This book is really helpful. All of those quotes at the beginning of Chapter 2 are just like my own experiences with freshman composition. And those are the stories that I tell my students. I don't want them to have the same experience as I did. Composition--especially academic writing--is about solving problems.
I guess the contrast that I notice is that high school writing many times is not about solving problems; it is merely about regurgitating content. I even hate the term "research paper" because it connotes topics such as volcanoes, frogs, and lucid dreaming. These papers they get assigned in science where they just plagiarize the encyclopedia. There is no thesis, no argument, no thinking, just information.
Inquiry learning is not a mystery. It is nothing new, but it may not always be considered. If you want to talk about Foucault or Friere, they might say that many teachers fear opening the door to inquiry because it is something that they [necrophilist?] cannot control. And I knok those teachers. I also think Friere is correct. These can be good people who don't even realize that they are strangling the creativity and thinking out of their students.
Perry's hierarchy of intellectual development is very interesting. I think I will present this to my classes. I see this thinking all of the time. The dualists: right/wrong, black/white. When I read about the multiplists, it reminds me of students who might read Foucault for the first time or read about deconstruction and immediately think that there is no answer. A common reaction from students to grades is the "you just don't like what I wrote." I heard that recently from a father whose daughter only turned in one paper in 16 weeks. But what we live for as composition teachers is that students who becomes a relativist. Who jumps in and struggles and comes out of the class a changed writer. That's what I love about composition. Sometimes that realization that composition has helped them as writers does not come until later--maybe even years.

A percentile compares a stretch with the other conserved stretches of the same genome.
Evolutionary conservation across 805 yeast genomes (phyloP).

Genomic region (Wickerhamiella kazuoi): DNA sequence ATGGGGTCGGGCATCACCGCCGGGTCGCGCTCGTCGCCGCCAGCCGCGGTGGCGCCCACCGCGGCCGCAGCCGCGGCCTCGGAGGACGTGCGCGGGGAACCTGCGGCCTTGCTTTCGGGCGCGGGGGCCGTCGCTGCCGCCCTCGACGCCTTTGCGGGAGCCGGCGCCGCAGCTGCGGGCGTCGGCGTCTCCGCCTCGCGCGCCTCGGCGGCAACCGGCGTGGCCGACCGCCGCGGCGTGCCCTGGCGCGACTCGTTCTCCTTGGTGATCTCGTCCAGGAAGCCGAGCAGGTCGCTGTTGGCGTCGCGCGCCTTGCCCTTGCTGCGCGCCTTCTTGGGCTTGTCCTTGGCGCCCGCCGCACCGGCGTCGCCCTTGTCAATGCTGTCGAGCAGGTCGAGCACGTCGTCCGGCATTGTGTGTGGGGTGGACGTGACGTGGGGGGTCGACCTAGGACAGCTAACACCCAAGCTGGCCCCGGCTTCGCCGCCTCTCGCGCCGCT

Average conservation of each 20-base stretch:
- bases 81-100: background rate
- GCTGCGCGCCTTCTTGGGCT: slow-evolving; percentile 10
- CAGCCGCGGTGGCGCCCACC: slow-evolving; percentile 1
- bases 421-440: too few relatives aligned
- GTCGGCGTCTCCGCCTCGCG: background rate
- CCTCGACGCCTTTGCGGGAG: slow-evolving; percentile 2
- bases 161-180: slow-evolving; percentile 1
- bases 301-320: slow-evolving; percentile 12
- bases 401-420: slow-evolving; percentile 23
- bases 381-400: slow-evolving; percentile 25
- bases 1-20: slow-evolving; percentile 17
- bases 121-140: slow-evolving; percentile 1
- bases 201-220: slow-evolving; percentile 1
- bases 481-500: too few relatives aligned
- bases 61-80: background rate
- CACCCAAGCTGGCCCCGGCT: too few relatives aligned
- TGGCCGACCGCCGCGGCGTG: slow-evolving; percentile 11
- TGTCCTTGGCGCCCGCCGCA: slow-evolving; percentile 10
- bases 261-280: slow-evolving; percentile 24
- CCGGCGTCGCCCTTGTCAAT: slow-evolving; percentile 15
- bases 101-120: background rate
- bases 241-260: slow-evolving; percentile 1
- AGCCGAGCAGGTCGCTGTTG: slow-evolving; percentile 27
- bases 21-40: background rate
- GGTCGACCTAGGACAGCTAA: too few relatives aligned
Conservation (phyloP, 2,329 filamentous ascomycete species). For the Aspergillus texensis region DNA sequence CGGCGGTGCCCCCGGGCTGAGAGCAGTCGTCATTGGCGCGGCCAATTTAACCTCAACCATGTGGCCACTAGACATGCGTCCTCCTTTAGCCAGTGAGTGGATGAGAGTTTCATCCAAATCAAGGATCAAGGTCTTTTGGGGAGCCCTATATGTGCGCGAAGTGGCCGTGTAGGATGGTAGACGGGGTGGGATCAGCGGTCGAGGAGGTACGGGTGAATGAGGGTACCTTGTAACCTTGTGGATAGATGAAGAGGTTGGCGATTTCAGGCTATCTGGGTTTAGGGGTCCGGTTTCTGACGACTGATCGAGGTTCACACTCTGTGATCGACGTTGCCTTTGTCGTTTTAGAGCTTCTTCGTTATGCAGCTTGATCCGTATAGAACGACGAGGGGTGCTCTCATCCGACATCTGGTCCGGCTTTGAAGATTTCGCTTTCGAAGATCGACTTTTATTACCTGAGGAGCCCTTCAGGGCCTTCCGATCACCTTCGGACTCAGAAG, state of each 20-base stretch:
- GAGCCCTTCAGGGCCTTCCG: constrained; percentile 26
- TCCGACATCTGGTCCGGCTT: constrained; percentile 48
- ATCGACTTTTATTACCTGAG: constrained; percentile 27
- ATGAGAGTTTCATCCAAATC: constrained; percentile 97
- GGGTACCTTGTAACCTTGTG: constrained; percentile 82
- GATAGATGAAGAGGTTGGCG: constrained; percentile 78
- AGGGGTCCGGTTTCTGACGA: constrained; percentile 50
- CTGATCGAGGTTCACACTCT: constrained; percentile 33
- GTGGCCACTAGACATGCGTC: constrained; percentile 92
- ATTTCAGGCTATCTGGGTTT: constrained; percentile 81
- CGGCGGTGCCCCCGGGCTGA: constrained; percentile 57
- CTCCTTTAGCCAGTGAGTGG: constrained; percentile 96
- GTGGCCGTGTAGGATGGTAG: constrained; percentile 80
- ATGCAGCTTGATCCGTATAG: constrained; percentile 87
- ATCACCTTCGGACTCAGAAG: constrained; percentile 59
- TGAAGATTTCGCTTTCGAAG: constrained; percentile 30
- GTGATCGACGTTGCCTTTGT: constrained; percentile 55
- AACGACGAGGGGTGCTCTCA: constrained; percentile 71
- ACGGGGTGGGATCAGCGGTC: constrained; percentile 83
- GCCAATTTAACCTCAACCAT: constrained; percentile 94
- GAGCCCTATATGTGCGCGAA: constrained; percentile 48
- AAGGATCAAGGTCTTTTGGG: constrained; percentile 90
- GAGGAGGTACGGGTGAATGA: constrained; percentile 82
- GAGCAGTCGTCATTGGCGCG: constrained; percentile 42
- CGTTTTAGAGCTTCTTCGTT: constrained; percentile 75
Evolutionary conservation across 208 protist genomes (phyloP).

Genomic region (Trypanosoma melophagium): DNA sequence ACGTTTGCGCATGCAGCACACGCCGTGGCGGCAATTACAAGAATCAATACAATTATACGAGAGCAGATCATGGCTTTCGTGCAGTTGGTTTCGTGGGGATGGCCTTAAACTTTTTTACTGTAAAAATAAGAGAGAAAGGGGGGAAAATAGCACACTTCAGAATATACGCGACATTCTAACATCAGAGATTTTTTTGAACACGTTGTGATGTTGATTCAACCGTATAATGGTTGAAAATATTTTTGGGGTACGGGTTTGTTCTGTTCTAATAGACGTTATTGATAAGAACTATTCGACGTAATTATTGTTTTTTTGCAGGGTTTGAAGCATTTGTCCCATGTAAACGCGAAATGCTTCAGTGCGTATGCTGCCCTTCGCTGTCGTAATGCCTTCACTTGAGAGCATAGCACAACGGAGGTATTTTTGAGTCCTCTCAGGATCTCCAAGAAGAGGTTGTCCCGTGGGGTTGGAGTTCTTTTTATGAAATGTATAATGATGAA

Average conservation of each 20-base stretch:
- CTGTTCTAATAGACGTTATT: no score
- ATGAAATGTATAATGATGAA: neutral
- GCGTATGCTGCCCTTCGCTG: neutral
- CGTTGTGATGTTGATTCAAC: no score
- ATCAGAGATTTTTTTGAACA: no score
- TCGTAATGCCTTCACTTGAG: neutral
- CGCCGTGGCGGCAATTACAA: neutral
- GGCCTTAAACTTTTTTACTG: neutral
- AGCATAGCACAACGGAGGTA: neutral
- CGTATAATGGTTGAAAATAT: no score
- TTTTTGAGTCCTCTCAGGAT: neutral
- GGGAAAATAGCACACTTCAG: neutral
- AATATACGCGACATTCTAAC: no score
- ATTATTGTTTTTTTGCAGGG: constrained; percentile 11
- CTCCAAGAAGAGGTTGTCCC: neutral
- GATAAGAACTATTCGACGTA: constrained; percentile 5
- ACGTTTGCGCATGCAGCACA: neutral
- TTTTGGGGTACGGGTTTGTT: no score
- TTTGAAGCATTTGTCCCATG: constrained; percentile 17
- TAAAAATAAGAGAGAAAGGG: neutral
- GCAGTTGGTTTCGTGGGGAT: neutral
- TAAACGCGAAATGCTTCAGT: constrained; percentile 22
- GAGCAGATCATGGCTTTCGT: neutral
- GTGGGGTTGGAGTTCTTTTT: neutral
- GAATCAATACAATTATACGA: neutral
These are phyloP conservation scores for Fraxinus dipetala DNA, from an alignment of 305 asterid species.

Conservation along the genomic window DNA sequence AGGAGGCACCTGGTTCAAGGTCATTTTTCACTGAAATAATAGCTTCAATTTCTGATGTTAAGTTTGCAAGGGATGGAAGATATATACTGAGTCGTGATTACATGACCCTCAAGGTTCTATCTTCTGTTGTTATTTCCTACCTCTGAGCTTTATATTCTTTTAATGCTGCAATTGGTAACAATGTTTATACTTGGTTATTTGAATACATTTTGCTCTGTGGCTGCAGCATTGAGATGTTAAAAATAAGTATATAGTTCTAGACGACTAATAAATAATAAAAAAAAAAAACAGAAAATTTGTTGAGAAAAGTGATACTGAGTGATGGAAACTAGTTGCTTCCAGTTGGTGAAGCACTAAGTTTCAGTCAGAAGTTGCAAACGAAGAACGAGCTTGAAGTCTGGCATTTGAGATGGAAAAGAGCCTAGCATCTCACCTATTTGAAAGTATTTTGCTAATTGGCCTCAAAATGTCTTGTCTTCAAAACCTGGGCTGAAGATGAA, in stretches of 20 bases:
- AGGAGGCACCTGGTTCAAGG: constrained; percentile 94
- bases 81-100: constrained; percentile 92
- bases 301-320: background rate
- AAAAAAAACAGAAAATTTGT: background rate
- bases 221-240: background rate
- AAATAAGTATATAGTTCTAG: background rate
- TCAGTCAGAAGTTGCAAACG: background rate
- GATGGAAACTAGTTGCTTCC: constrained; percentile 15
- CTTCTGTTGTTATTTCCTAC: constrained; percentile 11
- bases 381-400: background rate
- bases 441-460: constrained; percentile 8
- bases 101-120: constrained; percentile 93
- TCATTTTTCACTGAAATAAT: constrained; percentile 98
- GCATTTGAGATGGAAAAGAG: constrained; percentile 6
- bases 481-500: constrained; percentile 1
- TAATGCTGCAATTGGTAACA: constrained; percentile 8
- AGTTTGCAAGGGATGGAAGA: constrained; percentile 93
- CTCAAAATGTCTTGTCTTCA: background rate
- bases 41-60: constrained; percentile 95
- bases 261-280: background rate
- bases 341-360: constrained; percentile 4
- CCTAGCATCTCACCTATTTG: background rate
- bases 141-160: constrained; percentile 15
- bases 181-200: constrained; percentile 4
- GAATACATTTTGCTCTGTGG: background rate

I love the analogy that writing is wading in and working your way back out because that is really what I love about writing. Interestingly enough, chapter two reflects what I do in my own classes in the beginning weeks. Most students have never had the opportunity to write like this. I think it is because many of them have never had a class where they focused solely on writing. Unfortunately, many literature classes where they could be writing become more like quiz-taking classes.
It would be a good idea to play the believing and doubting game with Friere's Ch. 2. I think she may have that on the syllabus already.
Chapter 6 is an important chapter. I think time needs to be taken to teach students how to interact with a text. They are definitely passive readers. That has to be changed quickly in college. I really got a lot out of these two chapters, but as I read I couldn't help but wonder how many students in Donna's class are actually reading this. Many students aren't readers. Now, in order to combat the non-reading, you could very easily turn a composition class into a quiz-taking class where you begin the class every day with a quiz over the reading. I don't think that's a good idea. They need to be writing--even more than you could possibly grade--rather than wasting valuable time by taking a quiz every day.
Actually, I'm going to use some points in this chapter with the English II class I'm teaching now. We were just last week talking about the differences between summary and response. I need to be more explicit about how to do this. I also plan on using these strategies with my comp class. One important thing to remember. If you really want them to interact with a text, they need to be able to write on the text. So, make copies to give to them if you can or make sure they print the article and bring it to class.